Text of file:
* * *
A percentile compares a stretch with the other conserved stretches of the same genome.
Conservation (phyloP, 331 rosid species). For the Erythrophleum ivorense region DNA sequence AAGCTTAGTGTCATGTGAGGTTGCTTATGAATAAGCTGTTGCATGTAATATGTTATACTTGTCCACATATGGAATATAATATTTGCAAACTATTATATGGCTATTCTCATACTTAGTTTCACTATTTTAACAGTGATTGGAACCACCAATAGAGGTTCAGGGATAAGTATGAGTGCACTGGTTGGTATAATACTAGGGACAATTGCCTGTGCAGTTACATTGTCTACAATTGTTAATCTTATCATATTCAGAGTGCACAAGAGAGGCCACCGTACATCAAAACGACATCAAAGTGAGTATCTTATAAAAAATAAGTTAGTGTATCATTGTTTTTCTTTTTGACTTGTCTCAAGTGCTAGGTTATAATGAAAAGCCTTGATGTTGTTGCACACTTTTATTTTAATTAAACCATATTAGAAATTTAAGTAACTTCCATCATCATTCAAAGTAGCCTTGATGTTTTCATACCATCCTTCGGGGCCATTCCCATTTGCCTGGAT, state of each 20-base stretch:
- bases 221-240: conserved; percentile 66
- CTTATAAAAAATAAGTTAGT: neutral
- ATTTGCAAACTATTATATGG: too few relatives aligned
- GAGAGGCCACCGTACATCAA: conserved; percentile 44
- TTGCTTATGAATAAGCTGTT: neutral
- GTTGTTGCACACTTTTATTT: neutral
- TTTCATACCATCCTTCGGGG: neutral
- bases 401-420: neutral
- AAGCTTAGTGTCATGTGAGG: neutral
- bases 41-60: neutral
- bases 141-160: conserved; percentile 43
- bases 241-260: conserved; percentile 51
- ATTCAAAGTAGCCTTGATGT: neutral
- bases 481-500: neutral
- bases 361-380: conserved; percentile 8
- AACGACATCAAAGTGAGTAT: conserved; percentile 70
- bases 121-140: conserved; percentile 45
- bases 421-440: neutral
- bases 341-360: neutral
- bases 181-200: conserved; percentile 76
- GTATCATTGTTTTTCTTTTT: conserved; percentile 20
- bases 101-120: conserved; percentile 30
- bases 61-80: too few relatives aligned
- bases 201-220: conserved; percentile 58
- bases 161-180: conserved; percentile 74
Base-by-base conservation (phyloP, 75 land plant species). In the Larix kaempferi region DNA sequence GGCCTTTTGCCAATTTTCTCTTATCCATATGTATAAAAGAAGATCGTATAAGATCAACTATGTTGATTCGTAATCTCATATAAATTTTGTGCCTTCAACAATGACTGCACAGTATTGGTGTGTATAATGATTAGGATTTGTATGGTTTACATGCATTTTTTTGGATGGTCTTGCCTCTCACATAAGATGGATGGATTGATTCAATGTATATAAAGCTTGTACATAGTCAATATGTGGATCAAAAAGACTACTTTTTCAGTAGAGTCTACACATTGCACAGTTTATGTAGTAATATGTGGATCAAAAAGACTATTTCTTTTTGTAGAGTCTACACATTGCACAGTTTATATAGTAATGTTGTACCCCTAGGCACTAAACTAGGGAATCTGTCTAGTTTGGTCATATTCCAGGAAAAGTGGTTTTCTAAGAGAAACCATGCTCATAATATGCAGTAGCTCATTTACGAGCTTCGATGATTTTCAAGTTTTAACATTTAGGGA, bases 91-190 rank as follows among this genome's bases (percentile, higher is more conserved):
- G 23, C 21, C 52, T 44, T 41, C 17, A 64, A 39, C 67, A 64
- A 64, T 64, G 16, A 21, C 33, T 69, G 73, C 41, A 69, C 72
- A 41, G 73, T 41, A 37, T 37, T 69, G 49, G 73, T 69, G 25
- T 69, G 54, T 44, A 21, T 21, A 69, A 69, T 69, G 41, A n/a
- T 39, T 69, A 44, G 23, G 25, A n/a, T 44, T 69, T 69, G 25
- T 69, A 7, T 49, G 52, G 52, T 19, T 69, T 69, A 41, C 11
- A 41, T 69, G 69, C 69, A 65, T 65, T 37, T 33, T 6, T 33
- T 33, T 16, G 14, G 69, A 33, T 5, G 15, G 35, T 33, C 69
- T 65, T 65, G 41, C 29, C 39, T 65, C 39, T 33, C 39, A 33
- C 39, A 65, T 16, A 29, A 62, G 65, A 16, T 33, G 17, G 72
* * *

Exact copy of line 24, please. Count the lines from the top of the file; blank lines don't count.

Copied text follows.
- bases 101-120: conserved; percentile 30